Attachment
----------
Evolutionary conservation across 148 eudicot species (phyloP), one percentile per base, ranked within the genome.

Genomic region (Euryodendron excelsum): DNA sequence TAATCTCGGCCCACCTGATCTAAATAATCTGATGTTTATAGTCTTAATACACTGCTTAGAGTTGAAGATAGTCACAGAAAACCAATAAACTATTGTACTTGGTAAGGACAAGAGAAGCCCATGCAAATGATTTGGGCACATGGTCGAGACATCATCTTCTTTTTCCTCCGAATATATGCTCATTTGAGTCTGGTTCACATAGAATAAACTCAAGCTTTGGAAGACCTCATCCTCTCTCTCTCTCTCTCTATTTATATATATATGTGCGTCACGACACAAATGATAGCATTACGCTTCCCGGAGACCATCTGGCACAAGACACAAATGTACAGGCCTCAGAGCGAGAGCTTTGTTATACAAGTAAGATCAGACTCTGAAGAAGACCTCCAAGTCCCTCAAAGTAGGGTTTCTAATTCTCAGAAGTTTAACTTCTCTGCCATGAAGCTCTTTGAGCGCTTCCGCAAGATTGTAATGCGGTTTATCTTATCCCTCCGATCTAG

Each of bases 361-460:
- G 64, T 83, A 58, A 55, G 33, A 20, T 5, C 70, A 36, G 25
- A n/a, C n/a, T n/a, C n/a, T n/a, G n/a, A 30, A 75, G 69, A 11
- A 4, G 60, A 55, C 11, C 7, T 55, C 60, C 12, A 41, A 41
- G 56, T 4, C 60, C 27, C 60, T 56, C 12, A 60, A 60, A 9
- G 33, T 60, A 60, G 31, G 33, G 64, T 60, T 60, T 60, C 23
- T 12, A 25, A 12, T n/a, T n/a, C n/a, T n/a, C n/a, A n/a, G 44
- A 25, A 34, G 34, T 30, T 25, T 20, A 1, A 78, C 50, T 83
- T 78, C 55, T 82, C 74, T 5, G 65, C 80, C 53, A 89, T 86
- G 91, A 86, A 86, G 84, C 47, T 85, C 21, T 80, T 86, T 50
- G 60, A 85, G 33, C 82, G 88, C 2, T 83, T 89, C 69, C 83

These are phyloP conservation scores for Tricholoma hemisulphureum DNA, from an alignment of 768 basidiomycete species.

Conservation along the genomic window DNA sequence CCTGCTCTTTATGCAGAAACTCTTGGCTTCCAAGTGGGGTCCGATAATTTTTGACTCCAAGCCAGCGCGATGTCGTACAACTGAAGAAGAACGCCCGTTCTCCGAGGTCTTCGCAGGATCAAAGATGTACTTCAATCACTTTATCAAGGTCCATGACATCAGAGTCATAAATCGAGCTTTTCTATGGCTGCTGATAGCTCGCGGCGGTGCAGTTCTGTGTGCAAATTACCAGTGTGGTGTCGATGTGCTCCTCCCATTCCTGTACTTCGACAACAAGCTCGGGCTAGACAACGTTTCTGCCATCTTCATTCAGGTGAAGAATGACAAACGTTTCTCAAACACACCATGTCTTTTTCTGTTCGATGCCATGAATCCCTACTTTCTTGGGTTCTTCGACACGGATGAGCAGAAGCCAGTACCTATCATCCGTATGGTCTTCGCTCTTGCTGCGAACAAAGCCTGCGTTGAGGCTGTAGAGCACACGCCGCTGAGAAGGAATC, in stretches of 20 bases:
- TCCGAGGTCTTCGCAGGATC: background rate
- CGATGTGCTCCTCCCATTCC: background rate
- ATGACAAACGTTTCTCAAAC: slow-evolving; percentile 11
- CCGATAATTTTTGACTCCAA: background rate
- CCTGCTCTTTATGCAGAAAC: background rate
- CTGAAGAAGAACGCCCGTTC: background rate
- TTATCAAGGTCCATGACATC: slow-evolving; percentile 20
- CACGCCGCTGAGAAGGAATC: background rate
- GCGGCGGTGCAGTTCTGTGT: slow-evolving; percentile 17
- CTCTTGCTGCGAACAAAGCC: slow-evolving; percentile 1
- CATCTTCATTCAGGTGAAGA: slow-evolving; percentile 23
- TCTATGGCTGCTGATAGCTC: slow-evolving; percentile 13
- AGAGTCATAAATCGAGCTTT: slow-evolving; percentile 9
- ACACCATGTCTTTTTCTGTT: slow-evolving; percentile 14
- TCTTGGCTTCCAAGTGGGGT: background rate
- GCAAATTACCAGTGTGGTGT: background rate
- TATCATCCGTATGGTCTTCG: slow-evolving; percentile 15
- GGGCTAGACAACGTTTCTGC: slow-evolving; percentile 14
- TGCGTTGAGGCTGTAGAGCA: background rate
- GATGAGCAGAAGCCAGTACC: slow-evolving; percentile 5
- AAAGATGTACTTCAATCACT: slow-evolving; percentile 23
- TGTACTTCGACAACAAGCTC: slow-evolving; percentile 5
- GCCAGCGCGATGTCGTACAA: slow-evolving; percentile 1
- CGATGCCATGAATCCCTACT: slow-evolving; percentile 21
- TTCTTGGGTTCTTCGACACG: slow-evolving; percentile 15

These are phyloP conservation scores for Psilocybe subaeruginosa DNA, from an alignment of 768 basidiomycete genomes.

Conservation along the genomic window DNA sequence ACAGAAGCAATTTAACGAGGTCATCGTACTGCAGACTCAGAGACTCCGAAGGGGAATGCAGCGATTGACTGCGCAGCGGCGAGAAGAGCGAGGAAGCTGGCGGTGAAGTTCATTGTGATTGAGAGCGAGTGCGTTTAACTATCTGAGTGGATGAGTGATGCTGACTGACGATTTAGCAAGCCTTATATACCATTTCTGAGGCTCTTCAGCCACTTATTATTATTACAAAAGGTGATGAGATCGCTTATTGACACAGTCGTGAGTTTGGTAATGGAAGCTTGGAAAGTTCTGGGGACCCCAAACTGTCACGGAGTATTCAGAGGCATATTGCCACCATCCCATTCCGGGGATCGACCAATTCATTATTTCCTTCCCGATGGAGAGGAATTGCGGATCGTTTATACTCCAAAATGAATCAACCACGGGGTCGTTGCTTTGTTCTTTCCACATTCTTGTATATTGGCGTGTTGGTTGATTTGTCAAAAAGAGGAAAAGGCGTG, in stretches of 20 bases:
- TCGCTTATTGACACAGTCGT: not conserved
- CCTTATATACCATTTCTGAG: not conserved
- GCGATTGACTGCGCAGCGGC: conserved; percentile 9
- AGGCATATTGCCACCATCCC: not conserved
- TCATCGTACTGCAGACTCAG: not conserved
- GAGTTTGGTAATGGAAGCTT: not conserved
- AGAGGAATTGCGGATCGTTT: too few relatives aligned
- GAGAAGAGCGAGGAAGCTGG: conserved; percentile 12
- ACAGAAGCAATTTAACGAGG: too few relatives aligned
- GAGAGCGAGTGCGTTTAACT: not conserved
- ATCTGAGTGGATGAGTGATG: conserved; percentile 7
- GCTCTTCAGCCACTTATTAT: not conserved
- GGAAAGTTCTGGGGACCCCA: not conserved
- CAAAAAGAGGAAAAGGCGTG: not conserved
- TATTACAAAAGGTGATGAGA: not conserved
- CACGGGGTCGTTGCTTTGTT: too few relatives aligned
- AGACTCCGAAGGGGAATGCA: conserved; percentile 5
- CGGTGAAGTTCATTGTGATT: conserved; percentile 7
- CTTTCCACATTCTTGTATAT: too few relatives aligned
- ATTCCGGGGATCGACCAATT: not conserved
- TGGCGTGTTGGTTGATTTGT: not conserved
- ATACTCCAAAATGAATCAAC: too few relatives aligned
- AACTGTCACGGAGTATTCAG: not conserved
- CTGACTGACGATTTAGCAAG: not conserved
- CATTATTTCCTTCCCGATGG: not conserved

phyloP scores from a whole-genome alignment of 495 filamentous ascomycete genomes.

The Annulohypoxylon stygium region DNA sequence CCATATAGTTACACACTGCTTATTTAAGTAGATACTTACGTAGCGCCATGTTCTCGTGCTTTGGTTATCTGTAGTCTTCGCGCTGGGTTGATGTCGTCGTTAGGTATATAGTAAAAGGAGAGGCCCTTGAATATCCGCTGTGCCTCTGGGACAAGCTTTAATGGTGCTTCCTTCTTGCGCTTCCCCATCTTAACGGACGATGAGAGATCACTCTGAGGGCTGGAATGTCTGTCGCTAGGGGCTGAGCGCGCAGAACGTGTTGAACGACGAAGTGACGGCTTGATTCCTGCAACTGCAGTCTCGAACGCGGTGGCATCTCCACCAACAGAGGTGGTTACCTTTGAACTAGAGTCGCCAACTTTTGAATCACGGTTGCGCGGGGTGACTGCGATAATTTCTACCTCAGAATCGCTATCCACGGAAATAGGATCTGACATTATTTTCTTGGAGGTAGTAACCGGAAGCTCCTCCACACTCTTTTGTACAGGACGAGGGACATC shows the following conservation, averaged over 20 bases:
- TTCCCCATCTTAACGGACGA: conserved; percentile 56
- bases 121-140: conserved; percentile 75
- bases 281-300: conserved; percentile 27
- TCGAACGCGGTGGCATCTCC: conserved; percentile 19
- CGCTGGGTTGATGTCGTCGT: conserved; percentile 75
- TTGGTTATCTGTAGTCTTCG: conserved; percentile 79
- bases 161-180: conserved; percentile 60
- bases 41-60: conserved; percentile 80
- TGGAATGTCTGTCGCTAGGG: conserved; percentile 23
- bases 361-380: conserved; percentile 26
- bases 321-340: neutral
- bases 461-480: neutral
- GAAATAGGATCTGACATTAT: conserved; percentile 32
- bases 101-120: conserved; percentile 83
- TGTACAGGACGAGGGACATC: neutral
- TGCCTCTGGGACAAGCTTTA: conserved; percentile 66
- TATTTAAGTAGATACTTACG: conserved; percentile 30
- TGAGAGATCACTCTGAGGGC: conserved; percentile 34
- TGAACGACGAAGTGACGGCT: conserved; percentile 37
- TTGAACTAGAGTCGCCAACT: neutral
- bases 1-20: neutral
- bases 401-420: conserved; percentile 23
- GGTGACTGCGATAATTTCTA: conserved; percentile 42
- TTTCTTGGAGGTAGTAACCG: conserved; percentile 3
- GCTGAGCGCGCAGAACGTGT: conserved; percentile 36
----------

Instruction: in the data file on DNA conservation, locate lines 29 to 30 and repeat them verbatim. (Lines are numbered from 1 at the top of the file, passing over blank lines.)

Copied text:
- ACACCATGTCTTTTTCTGTT: slow-evolving; percentile 14
- TCTTGGCTTCCAAGTGGGGT: background rate